could sell you the Brooklyn Bridge. “The stereotypical
salesperson needs to close deals, take risk, and work with
all di erent kinds of clients,” says Kolbe. “He’ll accommo-
date the need for detail and information without getting
bogged down with all the details.”
Politicians are often part of this group. For example, Kolbe
believes Donald Trump would probably come out high on
the Quick Start scale. “He shoots big, sometimes missing
the target, but he’s not averse to taking risk. He could be
a 10 — they take chances, they speak extemporaneously.
The other end of the spectrum is someone who sticks with
what works, what’s tried and true. That’s not his MO.”
Yet people — and career paths — are diverse. There
may be an ideal Kolbe profi le for a lawyer, but there are so
many types of lawyer jobs. “We focus on helping people
understand,” Kolbe explains, “given your strengths, given
the way you take action, this is what you need to do to be
a successful lawyer. If you need to do things di erently,
shake things up, take risks from time to time, you need to
get a legal job that allows you to do that. [If you take] a
button down, straitlaced corporate kind of job where ev-
erything has to be done the same way time after time —
guess what? You’re gonna leave.”
It is equally important to understand that your fi rst job —
or even your fi fth one — is not going to only include duties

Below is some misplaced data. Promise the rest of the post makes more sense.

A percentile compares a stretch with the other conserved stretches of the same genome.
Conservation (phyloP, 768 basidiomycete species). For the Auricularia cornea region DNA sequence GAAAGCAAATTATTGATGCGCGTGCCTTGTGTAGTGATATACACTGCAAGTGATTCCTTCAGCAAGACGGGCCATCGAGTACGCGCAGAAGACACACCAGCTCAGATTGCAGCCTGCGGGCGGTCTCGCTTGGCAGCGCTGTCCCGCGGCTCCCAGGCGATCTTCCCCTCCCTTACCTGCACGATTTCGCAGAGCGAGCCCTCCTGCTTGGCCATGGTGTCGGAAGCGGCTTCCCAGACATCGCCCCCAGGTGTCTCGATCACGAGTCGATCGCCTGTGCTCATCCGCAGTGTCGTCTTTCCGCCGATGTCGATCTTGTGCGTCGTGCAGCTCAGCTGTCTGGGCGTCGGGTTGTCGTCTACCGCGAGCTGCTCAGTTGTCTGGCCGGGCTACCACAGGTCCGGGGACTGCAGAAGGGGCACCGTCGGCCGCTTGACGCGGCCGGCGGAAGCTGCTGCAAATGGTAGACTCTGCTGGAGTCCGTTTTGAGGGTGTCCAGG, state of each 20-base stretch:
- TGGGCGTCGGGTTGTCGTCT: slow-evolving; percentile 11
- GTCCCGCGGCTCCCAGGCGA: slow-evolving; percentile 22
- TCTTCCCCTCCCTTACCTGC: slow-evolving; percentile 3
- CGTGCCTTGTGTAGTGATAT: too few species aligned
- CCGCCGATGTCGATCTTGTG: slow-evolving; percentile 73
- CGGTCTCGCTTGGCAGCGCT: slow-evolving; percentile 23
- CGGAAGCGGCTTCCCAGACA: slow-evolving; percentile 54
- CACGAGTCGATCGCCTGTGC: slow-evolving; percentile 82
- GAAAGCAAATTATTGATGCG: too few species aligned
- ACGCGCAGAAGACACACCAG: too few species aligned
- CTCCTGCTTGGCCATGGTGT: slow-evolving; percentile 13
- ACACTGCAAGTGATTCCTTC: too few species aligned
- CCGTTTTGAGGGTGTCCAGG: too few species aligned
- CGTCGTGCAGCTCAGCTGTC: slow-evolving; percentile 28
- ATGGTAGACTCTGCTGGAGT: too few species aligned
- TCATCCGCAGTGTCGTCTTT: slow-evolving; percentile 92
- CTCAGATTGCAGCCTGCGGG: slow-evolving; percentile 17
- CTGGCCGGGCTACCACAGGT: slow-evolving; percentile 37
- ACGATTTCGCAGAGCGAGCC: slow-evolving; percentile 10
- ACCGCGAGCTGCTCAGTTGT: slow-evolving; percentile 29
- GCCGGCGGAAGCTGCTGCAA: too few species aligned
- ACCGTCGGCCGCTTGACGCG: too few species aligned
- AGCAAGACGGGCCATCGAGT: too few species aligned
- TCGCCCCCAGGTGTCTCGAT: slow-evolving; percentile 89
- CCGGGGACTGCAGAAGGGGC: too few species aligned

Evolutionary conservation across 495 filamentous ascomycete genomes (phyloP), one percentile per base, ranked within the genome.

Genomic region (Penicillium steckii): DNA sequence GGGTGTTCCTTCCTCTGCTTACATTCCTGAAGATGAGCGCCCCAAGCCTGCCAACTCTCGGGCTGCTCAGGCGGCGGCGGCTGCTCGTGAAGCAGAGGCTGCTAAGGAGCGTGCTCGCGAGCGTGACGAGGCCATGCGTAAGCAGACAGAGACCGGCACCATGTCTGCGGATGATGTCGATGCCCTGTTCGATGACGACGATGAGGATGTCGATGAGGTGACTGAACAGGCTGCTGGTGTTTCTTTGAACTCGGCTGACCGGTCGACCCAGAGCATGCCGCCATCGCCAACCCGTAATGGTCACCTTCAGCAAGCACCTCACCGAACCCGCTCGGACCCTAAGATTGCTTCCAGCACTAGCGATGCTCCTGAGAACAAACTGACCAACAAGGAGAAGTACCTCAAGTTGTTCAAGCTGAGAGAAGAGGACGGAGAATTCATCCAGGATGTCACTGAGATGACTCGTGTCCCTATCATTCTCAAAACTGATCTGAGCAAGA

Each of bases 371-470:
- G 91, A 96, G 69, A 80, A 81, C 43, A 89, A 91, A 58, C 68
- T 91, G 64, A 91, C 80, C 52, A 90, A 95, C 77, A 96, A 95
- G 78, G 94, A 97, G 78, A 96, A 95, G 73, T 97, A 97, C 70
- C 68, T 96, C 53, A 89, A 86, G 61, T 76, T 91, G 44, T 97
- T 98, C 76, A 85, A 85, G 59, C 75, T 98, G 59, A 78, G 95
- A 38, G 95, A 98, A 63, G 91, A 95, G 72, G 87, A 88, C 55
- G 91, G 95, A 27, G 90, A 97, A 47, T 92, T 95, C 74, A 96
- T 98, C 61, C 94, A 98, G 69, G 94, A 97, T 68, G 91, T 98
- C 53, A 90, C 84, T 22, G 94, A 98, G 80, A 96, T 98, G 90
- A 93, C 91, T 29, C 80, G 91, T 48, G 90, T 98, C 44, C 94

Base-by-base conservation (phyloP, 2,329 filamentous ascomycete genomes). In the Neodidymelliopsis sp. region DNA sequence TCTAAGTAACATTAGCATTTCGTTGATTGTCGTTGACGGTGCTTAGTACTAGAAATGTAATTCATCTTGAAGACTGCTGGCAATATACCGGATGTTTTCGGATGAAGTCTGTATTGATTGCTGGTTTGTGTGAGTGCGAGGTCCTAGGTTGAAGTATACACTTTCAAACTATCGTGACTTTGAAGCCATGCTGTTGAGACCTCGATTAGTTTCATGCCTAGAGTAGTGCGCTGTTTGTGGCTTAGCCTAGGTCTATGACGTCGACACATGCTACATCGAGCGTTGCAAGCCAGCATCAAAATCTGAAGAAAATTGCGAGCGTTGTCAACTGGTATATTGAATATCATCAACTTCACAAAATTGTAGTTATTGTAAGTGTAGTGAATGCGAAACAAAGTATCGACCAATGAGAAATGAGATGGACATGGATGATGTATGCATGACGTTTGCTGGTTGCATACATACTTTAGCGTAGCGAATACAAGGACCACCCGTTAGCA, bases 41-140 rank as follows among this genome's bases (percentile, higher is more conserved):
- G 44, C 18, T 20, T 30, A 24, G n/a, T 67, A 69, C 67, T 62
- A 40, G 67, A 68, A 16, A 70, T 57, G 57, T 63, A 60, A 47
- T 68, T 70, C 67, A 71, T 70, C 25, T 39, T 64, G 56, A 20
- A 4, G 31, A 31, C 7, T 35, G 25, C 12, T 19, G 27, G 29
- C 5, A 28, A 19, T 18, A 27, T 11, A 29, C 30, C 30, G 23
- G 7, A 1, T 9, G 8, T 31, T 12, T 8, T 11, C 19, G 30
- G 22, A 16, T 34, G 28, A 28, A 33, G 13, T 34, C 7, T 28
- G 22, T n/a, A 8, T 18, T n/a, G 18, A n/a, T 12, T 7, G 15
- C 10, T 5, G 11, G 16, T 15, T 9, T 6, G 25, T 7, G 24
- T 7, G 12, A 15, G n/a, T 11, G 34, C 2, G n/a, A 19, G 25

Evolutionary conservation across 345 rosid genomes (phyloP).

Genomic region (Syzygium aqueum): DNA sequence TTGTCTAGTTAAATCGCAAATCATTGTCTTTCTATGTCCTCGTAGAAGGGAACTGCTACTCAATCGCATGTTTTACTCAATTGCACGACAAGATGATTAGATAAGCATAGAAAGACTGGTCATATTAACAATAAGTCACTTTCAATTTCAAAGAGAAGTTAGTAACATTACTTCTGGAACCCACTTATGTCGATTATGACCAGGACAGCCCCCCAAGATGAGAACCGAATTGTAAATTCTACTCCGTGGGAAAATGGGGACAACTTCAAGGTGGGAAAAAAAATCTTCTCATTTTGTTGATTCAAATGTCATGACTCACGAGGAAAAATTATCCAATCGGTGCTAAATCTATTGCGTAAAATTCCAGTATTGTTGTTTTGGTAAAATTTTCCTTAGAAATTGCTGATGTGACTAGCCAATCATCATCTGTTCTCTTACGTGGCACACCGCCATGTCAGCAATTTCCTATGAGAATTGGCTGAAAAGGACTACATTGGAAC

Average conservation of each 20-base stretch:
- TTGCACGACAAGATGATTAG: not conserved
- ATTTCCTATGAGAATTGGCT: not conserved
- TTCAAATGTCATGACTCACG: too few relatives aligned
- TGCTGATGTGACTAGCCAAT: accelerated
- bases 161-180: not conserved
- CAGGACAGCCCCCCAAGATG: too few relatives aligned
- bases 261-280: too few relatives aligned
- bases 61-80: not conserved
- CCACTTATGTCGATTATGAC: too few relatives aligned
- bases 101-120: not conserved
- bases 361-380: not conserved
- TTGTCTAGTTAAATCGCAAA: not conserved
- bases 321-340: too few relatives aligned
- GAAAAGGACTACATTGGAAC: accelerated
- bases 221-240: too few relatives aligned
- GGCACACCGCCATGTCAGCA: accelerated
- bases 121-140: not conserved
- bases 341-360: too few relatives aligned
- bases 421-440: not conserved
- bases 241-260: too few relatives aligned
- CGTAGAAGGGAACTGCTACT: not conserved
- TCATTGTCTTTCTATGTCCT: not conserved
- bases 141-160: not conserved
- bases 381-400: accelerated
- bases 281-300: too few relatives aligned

and responsibilities that fi t you to a T. You’ll need to adapt
to those challenging areas by, for example, delegating.
TEAMS THAT COMPLEMENT EACH OTHER with di erent strengths are more successful.
“The best teams typically have conative diversity,” says Kolbe. “The people on that team
can cover all the bases and operate in a more dynamic way… rather than fi ghting about the
process, they can focus on the results.”
It’s best when the leader understands both his own strengths and how to build a team
that eliminates weak spots or gaps.
That doesn’t mean all team members should be very di erent, especially on a small team.
“We’ve seen instances where executives think they want [an assistant] who is kind of the
polar opposite, and that doesn’t tend to work,” Kolbe says. “They’re so di erent, yet they’re
working so closely together, which can create a lot of friction.”
When people fi nd themselves working closely with others who operate very di erently,
Kolbe scores point out everyone’s unique strengths so they can appreciate them and fi nd
ways to deal with them. For instance, if the secretary needs to ask multiple questions to the
big-picture boss who doesn’t have time, the boss can suggest that the secretary write down
the questions and later turn to someone on the team for answers.
4 BUILD A DIVERSE TEAM 5
32 M ISH PACHA 27 Teves 5777 | January 25, 2017
To hear more, tune in
to Yitzchok Saftla